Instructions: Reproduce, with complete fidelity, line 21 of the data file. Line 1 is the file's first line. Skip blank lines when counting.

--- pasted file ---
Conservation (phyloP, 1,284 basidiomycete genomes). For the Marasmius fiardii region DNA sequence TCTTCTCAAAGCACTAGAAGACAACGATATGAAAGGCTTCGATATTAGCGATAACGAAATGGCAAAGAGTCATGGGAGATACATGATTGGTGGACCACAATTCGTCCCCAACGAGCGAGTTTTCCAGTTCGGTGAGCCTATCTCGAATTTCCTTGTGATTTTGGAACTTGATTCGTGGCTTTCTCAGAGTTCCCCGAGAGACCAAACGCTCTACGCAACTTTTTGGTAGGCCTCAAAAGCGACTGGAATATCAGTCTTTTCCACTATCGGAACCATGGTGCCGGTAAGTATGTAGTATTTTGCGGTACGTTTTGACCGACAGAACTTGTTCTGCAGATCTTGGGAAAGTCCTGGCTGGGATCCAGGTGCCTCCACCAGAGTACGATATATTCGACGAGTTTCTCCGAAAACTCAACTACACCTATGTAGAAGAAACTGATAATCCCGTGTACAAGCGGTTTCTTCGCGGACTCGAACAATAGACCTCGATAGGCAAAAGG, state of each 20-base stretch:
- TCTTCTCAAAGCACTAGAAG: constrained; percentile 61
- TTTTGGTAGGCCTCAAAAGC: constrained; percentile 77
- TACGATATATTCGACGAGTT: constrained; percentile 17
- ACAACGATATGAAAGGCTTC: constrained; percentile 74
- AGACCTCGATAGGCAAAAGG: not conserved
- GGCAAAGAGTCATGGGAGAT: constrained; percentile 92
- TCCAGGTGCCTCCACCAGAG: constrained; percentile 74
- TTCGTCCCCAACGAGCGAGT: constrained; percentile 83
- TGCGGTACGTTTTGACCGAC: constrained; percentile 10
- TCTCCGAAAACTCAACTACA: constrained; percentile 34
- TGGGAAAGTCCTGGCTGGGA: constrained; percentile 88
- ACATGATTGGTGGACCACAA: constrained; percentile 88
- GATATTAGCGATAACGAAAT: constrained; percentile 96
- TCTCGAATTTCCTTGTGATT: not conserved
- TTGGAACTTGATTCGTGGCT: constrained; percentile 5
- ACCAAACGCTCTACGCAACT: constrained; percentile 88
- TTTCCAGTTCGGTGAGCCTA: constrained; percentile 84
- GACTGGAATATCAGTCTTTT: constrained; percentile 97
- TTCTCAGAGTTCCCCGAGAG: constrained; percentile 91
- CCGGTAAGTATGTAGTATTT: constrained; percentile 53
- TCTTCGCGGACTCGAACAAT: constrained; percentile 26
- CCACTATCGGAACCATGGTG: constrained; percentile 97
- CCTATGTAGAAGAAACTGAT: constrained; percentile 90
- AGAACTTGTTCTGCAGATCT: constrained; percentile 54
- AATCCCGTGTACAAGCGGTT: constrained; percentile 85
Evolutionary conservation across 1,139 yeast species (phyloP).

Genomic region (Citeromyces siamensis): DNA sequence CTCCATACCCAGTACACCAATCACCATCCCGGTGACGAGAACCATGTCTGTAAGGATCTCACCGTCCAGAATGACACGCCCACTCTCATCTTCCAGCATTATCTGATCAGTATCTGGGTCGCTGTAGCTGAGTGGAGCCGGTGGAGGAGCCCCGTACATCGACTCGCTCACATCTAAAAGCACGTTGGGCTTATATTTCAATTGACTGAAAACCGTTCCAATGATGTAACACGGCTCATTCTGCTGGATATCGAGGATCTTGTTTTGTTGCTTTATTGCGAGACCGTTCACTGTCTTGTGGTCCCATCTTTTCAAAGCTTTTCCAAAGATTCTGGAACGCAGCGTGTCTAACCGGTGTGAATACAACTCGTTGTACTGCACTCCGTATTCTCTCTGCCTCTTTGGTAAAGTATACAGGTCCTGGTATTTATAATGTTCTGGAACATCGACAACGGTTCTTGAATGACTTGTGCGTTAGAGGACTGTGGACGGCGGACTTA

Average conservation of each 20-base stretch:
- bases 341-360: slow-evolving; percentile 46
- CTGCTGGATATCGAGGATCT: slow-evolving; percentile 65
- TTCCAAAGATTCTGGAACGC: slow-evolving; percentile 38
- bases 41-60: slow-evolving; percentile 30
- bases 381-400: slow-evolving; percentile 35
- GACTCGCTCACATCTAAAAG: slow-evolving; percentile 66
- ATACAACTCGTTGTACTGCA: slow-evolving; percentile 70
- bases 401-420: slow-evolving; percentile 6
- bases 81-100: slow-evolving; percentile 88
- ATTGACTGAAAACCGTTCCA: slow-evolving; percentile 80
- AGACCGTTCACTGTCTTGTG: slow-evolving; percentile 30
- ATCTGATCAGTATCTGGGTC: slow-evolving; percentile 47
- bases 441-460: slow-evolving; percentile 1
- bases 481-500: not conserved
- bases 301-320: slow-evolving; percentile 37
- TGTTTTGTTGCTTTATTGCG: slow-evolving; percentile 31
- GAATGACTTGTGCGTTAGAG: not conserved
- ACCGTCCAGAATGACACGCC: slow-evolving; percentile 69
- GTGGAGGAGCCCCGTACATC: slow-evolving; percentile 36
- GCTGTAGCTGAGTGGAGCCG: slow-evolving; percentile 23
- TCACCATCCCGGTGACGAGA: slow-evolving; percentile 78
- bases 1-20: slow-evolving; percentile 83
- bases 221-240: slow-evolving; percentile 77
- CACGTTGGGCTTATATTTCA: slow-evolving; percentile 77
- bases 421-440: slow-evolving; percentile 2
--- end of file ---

- CCGGTAAGTATGTAGTATTT: constrained; percentile 53